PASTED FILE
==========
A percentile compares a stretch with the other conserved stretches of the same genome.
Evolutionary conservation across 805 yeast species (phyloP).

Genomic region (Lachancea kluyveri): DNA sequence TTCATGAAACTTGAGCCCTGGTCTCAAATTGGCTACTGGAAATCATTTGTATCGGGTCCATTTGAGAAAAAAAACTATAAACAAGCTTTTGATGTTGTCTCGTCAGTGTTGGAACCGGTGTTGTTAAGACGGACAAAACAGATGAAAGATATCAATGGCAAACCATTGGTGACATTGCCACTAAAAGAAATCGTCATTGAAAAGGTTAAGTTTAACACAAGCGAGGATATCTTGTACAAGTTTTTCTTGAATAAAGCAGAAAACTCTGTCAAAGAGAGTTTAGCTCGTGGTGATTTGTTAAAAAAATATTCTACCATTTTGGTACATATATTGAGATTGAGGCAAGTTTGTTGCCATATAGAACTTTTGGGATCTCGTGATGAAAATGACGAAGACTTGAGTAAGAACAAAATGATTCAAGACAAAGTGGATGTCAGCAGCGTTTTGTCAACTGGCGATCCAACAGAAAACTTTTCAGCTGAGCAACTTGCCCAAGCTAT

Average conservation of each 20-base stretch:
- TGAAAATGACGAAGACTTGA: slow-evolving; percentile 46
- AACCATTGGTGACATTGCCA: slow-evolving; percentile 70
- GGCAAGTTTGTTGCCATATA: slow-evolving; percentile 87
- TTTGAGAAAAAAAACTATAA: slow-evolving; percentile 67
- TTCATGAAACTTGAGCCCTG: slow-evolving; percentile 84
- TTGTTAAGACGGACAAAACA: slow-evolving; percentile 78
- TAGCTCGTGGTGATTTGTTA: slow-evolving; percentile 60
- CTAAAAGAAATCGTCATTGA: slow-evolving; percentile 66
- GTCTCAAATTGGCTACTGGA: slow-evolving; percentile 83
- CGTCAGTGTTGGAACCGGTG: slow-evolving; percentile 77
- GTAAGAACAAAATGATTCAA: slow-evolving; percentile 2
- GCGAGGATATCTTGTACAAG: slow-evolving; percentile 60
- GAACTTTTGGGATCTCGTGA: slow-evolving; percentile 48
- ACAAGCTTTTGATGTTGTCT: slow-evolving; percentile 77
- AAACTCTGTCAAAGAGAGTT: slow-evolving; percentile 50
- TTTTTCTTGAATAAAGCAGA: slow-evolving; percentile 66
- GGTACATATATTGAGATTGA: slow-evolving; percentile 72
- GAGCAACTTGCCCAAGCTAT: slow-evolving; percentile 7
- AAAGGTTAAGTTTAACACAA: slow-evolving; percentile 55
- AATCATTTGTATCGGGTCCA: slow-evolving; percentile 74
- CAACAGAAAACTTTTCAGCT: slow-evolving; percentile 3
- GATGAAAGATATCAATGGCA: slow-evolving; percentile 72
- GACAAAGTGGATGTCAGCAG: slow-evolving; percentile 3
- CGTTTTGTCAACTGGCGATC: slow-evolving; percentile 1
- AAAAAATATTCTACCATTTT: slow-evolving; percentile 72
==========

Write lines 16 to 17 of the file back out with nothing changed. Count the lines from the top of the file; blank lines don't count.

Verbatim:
- GCGAGGATATCTTGTACAAG: slow-evolving; percentile 60
- GAACTTTTGGGATCTCGTGA: slow-evolving; percentile 48